The questionnaire consisted of 4 parts: Part A consisted of 5 items on the demographic profile of the respondents. Part B consisted of 2 items on the income level; Part C consisted of 3 items on family responsibilities and Part D consisted of 3 questions to assess the decision making of women's exit from the labor market. Data was analysed using the SPSS 16 software. Logistic regression analysis was used to examine which factors had any significant influence on women's decision making behaviour. Descriptive statistics and cross tabulations were used to support the findings. Qualitative interviews were also conducted to get a better insight on women's lifestyles and work-life balance. From the sample of 359 respondents, 20 respondents were identified for a one-to-one interview which lasted for a minimum of half an hour to 45 minutes.


As a group, the women who participated in this study maintained a middle class lifestyle, majority were highly educated with a university degree, and most of them had at least two children. The demographics of the respondents, such as age, educational level and marital status were important determinants which influenced the type of working arrangements employees would prefer. Most (46%) of the respondents were in the age group of 20-29 years, while nearly 40 per cent were women who were in the 30-39 years age group. The age group portrayed in this sample size conforms to the trend of the female labor force participation in Malaysia.

In terms of marital status, 60 per cent of the respondents were married women and out of this sample, 83 per cent of them have children. All the respondents had a minimum eleven years of schooling and more notable is that nearly half (49%) of the women in the study had a university degree. More than 50 per cent of the respondents were at the executives or officers level while 18 per cent were at the management/professional level. This speaks well for women and shows that women are interested to work and shoulder responsibilities at the work place, given the chance. Majority of the respondents were in the executive level; however 39 per cent of them earned below RM 2000. However, it is encouraging to note that about 26 per cent of them earned more than RM4000 (1USD is equivalent to RM3).

In terms of family responsibilities, 83 per cent of the married women had children. In fact 50 per cent of them had at least two children. Micro level studies in Malaysia on working women exiting the job market have shown that taking care of children is the main reason some women do not want to continue working (Subramaniam, 2010). While 42 per cent of the respondents have at least one child below 5 years old, a big 46 per cent of the respondents have to take care of the elderly parents. A majority of 86 per cent of the respondents were interested in FWA at their workplace.


A logistic regression analysis was done to examine whether demographic factors, socio-economic factors, family responsibilities and working arrangements had an influence on the uptake of FWA among women employees in the selected organizations. It was noted that women who are more educated, holding management posts and earning a higher income are more interested in FWA at the workplace. Besides, women employees in FWA organizations were more interested in FWA compared to women working in non-FWA organizations. This could be attributed to the reason that they were quite happy with their job and working arrangements really did not make a difference. There was also a positive relationship between women who had young children and their interest in FWA. However, in this study family responsibilities such as taking care of young children and elderly parents did not seem to have a significant relationship on the women employees' uptake of FWA at the work place.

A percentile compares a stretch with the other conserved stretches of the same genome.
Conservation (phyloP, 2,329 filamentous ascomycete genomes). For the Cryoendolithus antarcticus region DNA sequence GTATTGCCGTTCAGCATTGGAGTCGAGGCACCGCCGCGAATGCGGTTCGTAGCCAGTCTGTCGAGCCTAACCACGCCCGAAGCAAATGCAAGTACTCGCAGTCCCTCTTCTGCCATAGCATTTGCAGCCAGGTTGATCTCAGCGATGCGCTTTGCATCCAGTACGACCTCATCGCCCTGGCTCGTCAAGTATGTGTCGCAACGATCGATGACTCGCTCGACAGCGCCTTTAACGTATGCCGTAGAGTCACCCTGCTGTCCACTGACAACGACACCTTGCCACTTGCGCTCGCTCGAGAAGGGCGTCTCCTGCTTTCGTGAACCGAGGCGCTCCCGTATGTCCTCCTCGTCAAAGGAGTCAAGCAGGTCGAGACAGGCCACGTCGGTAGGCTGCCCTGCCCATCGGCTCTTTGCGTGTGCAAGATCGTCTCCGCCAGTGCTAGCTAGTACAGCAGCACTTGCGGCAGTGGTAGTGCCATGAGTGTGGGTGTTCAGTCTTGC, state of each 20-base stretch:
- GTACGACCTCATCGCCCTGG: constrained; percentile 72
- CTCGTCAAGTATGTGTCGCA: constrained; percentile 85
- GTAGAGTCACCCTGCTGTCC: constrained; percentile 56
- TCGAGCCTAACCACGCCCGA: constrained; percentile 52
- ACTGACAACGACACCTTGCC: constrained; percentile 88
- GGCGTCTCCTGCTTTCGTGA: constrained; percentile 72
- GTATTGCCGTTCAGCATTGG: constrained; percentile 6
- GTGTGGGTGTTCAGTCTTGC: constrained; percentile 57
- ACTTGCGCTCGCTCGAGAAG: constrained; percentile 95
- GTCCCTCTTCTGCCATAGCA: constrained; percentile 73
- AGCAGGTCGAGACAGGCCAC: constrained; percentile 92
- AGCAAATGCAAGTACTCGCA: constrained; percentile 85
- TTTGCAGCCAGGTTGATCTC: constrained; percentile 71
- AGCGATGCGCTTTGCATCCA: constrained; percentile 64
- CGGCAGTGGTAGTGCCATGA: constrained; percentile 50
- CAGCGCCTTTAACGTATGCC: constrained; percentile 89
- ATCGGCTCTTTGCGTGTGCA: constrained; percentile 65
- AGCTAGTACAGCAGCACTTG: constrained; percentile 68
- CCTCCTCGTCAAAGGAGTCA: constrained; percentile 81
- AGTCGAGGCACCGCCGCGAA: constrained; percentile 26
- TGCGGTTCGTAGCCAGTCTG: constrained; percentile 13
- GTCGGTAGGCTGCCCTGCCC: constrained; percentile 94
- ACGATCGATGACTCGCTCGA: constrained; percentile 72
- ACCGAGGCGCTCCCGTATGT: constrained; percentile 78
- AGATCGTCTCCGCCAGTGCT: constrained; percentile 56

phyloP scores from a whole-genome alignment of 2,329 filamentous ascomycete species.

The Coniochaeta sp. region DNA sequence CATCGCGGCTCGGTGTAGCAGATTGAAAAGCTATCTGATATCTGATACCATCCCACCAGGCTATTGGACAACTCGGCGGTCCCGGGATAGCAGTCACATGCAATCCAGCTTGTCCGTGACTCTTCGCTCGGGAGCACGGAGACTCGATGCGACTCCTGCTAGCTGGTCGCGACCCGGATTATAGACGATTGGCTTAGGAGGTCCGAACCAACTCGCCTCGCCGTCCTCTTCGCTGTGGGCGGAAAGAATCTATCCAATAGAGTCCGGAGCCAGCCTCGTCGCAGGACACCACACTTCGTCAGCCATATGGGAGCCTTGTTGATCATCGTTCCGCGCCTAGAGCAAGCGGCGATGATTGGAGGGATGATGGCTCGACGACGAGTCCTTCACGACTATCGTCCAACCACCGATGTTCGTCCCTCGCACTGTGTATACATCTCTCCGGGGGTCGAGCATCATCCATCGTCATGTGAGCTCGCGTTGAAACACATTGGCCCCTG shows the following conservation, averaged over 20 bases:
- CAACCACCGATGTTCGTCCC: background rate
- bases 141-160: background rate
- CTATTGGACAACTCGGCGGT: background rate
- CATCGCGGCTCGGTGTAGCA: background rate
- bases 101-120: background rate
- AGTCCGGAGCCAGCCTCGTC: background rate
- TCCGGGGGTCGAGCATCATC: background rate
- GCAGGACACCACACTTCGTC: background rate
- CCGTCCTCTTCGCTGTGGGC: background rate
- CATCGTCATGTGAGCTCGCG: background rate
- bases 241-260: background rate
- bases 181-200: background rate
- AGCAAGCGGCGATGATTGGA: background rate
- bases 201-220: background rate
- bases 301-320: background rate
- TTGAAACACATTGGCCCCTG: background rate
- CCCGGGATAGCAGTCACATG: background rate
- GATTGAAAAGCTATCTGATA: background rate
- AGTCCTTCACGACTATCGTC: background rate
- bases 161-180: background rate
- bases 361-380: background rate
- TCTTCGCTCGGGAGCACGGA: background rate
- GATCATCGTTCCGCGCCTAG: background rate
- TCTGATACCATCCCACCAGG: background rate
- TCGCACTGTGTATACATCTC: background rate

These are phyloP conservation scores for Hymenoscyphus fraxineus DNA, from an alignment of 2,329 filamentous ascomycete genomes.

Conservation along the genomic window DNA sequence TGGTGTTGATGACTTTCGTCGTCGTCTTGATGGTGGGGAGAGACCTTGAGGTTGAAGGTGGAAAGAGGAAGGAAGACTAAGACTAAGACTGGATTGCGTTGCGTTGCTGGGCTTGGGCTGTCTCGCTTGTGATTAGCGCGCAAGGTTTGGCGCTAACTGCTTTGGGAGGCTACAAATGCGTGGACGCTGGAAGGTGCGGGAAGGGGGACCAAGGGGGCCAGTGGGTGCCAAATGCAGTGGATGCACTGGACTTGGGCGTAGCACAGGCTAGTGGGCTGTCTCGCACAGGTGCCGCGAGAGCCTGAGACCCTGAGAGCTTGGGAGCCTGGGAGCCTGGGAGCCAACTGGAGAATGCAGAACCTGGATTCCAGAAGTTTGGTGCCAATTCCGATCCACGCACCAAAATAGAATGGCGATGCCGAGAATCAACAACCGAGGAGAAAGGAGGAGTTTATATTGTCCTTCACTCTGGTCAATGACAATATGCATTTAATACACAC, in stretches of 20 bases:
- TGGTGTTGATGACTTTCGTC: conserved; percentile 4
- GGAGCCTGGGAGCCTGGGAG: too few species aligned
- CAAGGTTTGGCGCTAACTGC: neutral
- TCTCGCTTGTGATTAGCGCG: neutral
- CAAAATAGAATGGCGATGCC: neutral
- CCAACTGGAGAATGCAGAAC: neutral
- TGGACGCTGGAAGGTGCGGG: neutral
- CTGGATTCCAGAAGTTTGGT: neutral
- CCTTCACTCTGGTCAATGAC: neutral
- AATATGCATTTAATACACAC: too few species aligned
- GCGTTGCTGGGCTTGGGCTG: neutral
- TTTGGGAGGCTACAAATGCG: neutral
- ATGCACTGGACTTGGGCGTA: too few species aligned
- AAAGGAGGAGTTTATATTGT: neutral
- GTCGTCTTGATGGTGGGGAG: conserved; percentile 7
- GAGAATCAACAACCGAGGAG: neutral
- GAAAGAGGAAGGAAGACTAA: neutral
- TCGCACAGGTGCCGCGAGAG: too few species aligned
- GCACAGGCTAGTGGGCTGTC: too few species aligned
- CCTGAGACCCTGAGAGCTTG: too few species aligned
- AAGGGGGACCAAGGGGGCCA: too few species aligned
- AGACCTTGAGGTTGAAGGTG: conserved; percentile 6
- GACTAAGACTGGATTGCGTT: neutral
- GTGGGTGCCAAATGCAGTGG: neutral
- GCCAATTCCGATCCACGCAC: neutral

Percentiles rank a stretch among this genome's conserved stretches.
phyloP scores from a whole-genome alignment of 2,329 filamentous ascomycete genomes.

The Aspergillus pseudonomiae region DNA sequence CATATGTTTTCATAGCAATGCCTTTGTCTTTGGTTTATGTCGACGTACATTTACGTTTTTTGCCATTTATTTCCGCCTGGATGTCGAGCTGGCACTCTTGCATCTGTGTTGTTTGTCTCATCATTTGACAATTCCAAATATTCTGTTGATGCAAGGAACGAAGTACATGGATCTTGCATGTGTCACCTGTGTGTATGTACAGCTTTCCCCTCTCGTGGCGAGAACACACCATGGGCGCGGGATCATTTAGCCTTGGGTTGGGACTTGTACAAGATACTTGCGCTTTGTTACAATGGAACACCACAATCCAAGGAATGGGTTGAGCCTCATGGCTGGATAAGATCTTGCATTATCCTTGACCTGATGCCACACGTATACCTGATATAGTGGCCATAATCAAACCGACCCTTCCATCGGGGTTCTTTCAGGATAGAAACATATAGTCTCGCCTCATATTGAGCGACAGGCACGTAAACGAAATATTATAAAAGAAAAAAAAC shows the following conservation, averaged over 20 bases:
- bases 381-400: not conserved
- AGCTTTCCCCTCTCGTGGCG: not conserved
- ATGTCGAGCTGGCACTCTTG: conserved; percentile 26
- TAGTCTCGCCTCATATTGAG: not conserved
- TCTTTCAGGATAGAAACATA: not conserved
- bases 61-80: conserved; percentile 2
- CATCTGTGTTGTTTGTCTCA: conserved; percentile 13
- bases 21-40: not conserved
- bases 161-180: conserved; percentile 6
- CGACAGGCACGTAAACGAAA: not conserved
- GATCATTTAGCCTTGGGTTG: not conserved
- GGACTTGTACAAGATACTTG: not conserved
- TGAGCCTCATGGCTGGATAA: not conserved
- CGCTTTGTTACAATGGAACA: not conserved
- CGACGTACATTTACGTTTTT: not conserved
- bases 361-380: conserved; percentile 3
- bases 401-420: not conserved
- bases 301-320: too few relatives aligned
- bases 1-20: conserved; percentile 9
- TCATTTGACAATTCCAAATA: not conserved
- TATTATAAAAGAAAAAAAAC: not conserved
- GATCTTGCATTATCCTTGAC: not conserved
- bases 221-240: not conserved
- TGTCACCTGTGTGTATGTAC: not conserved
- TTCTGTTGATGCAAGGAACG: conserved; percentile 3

Interviews were carried out randomly to to examine the objectives of whether working arrangements have an effect on lifestyles and work-life balance. The qualitative study supported the quantitative study and further identified that there are a range of issues which can lead to the well being of working women. Generally, most of the respondents want to work and be economically independent but they also want to achieve a good work-life balance. While some respondents are more successful in juggling work and home, some are still trying to cope with whatever they are doing, hoping to achieve work-life balance one day.

Broadly speaking, the present analysis shows that work-life balance is achieved with a more encouraging tone from those respondents who practice FWA. Those who are working in FWA organizations are able to manage work and household chores and caring responsibilities better. Findings also reveal that respondents in FWA organizations are able to spend more time for family. Juggling household chores without any help is really a major problem for working women and if they are in non FWA organizations, commuting and traffic jam aggravate their problem and add to further stress. There is diversity in their opinions, but still many commonalities emerged among the respondents' views on the costs and benefits of FWA. While many of the respondents experienced work-life balance barriers, some common threads and themes revealed that FWA will be a good option towards achieving work life balance.

The results show that working arrangements actually did not have any effect on the lifestyles of the women in terms of time spent on socializing, time spent with friends and time for recreation. These activities were more influenced by their marital status. Most of the married women were generally not interested to socialize. However, working arrangements did have an effect on whether these working women have more or less time for personal needs. Majority of the women in non FWA organizations complained of less time for themselves but it was not so critical among women in the FWA organizations.